When you use the Focus filter, you select a single function and the flame graph displays all of the code paths that flow into, and out of, that specific function. A focused graph lets you perform two common tasks:
- Analyzing the aggregate resource consumption of a given function that is called from multiple places.
- Analyzing the proportion of time spent in a function for different callers of the function.
For example, how do you analyze the resource consumption around the
function by using the standard flame graph?
In the next section, we focus the graph on
Sort and answer this question.
The flame graphs on this page were constructed with the Color mode
and Compare to set to the default values of Name and None
Focused graph explained
The graph built by the Focus filter effectively creates two flame graphs for the specified function and joins them together:
In the preceding graph, note that frame corresponding to the
is full width and highlighted. The frame text includes the function name, a
percentage and the number of profiles used for the analysis. In this case,
the metrics indicate that the
Sort function, in aggregate, consumed
8.85% of the CPU time.
The bottom half of the preceding graph treats the function
Sort as the
starting point of a standard flame graph and shows all of its callees.
You can create this part with the standard flame graph using the
Show from frame filter:
The top half of the graph shows the callers of
Sort with the callees
hidden. You can make an approximation of the top half using a series of filters.
Start by adding a Show stacks filter for
Sort. Next, for each function
Sort, add either a Hide stacks or Hide frames. In this
situation, you would add a Hide stacks for
quickSort to eliminate this
function and its children, and then add Hide frames for
Using these filters, the approximation of the top half of the focused graph
shows that the
Sort function is reached through different
call stacks. However, the metrics aren't aggregated so the graph doesn't
illustrate overall metric consumption by
The focused graph is a little different than a graph that just combines the two approximations:
- There is a single frame for the focus function
- The focus function frame is highlighted, is full-width frame, and displays metrics that are the aggregation of all call stacks.
- There are multiple call stacks, each beginning with a
rootframe, so you can view the entire call stack.
Effect of clicking on a frame
When you click a frame in a focused graph, the flame graph is redrawn with that frame's call stack displayed in more detail. If the frame is reached through multiple call stacks, each of those call stacks are displayed. Call stacks that don't include the frame are hidden from view. To restore the graph to its original state, click the frame that corresponds to the focus function.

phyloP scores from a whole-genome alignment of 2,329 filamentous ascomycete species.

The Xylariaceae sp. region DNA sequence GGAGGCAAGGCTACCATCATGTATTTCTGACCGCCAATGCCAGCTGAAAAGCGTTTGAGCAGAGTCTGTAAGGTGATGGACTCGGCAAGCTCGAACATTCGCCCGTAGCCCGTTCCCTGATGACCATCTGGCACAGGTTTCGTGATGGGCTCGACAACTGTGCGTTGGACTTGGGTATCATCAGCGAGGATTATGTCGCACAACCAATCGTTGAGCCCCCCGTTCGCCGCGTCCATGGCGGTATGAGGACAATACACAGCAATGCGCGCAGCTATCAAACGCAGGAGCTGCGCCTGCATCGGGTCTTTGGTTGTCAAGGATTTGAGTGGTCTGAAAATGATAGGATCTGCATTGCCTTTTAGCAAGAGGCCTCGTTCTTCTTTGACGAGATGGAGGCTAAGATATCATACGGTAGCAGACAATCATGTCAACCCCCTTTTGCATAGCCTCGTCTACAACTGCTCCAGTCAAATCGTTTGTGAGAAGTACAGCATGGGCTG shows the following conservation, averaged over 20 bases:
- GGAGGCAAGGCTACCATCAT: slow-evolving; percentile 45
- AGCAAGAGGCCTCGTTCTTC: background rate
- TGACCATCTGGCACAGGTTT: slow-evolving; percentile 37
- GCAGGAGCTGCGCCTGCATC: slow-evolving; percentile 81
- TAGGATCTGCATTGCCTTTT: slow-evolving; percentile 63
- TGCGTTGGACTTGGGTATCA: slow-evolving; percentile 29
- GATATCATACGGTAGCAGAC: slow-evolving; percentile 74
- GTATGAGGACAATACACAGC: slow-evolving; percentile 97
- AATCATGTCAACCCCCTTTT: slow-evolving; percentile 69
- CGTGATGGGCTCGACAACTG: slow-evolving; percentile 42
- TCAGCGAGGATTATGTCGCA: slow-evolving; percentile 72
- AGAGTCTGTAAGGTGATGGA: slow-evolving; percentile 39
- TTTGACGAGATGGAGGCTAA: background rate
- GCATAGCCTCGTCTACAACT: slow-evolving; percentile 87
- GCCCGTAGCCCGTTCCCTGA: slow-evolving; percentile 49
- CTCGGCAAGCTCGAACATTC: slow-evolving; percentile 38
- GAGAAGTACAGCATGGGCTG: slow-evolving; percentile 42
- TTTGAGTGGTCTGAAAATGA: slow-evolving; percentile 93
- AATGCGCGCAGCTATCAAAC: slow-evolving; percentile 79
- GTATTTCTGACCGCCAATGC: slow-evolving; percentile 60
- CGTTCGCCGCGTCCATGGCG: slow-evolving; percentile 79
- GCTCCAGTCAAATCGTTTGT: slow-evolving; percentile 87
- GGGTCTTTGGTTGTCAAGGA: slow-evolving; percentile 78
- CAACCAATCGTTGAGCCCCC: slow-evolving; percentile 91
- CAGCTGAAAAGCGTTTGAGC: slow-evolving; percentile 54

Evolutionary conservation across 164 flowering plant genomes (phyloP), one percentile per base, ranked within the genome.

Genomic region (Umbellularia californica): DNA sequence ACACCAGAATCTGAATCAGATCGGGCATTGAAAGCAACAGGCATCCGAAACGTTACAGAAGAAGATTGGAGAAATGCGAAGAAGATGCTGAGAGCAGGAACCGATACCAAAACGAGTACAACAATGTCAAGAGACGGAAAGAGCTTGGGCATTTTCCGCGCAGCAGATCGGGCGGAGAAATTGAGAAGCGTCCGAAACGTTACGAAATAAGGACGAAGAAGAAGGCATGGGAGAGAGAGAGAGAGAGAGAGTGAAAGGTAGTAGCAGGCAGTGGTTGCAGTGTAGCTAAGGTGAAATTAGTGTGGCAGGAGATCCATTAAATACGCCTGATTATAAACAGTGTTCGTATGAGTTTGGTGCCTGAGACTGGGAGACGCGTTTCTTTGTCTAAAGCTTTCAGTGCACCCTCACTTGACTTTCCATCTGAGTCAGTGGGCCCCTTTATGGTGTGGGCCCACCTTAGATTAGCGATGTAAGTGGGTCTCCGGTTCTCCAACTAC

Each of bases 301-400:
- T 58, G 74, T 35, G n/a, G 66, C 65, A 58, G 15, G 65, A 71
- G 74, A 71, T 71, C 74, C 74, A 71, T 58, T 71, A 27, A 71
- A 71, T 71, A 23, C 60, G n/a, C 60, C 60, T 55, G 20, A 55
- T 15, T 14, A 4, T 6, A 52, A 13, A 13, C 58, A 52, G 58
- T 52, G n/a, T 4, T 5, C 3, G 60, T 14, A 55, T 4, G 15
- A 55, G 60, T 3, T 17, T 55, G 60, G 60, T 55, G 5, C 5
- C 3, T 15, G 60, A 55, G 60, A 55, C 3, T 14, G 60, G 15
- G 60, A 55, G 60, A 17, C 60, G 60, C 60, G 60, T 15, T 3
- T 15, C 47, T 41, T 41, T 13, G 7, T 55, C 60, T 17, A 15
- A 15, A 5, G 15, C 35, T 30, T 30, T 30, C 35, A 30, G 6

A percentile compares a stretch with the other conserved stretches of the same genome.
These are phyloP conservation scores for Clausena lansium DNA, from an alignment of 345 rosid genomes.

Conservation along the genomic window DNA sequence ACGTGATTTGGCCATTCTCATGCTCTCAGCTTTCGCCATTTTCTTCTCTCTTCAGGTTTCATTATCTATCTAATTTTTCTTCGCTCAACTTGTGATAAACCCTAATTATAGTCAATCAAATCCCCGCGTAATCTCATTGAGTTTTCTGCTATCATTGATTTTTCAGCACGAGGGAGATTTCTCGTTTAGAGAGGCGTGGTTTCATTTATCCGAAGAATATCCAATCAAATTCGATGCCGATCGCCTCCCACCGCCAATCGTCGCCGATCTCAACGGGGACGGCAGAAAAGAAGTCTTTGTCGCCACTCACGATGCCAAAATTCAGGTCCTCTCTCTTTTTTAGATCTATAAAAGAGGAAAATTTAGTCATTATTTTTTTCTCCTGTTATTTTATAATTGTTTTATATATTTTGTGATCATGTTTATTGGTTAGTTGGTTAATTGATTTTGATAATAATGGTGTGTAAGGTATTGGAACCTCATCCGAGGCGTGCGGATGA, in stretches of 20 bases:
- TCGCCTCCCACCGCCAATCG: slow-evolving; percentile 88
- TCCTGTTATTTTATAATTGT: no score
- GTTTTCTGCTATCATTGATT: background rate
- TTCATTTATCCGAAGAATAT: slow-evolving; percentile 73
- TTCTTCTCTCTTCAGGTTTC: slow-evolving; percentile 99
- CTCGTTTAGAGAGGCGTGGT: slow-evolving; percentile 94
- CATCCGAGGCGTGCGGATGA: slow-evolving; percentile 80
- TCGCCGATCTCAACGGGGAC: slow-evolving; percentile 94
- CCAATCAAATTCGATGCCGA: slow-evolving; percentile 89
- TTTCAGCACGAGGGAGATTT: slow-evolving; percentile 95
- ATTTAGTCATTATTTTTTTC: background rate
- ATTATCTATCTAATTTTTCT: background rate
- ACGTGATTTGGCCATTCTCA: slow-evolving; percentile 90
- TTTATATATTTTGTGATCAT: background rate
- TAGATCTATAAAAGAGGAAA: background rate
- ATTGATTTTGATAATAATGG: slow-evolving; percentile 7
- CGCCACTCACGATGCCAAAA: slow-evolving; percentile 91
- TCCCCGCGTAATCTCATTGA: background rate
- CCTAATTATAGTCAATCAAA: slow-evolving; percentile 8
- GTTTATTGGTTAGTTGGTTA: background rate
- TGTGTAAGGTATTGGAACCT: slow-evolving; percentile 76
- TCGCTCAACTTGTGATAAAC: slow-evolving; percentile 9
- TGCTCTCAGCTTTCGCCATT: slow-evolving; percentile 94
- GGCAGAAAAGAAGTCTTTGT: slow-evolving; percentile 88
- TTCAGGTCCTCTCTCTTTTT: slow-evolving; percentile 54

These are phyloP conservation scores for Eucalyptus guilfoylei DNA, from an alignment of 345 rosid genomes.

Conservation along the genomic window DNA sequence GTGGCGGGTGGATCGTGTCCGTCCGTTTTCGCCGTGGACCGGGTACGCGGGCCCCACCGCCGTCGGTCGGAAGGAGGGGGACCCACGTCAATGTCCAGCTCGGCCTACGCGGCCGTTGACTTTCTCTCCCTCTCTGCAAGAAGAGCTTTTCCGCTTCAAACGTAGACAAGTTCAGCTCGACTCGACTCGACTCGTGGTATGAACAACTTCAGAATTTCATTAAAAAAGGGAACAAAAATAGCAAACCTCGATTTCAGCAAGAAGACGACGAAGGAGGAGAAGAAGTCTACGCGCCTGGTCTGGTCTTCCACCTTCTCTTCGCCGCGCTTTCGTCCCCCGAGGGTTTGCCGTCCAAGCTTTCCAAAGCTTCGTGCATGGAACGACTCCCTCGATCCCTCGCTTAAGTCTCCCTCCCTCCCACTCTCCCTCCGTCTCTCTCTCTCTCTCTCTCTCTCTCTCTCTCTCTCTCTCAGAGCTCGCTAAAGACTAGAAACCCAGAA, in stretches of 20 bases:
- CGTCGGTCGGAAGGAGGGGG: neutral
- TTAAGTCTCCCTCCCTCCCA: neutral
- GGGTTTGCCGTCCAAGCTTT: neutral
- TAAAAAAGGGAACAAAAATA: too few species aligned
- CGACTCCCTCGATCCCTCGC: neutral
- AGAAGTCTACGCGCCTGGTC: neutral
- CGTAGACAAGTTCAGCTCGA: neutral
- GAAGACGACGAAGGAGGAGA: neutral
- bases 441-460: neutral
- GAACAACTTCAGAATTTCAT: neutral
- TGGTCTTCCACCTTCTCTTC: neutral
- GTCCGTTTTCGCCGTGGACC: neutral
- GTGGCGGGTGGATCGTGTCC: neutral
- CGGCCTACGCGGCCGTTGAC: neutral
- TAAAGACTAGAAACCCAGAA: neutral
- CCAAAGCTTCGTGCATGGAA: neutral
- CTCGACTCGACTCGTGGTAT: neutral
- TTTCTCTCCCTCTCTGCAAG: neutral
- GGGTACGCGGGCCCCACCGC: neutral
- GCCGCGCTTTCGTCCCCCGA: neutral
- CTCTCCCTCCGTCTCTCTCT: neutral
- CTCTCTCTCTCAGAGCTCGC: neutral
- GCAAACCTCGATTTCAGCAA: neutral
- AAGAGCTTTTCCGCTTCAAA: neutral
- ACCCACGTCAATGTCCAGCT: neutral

In the previous example,
Sort is called by
(*byFreq).sort and by
(*byLiteral).sort. To view the call stack for
(*byLiteral).sort in more
detail, click that frame.
You can click another frame and further refine the call stacks being displayed:
To restore a focused flame graph to its original state, click the frame that
displays the value of the Focus filter. In this case, click the gray frame
with the label
Analyzing the graph
The focused flame graph supports the same interactions as the standard flame graph, with the exception of how the flame graph changes when you click a frame and how to restore it to the original state. For information on the behavior for a standard flame graph, go to Click on frame.
For information on the focused graph when you are comparing profiles, go to Focusing a comparison.
Setting the focus filter
There are different methods you can use to set a focus filter but they result in the same graph.
By using the graph
Place your pointer on the frame of interest, and then click Focus in the
The focus function is extracted from the frame.
In this example the flame graph, which is expanded around the function
(*huffmanBitWriter).write, displays three different call stacks:
By using the focus list
To focus the flame graph on a specific function, click List, and then select a row from the Select focus function table:
With this approach, you specify a function to focus on. If the function you selected can be called through different call stacks, each call stack is shown in the flame graph.
You can sort the table rows in
(*compressor).deflate function requires 1.46s to
with 971ms spent in the function itself and the remainder of the time spent in
its call stack.
The percentages columns report that 62% of the total execution time is spent
in the function
(*compressor).deflate, and that 93% of the time, this function,
or a function in its call stack, is executing. Lastly, the count column reports
that there are 2 sequences that invoke the function
When you are comparing profiles, the content of the focus list is different. For more information, go to Focusing a comparison.
By using the filter bar
Click the gray text Add profile data filter in the filter
bar, and then enter
Focus: and a string that identifies
the function to focus on. You can use a substring, including package prefixes,
or the full name. If you supply an ambiguous string, the function that
best matches is selected.
If you prefer, you can click Filters, select Focus, and then enter the identifying string.
If the function you selected can be called through different call stacks, each call stack is shown in the flame graph.
Removing the focus filter
To remove the focus filter, click Close close on the filter chip.
To learn how to compare two profiles, see Comparing profiles.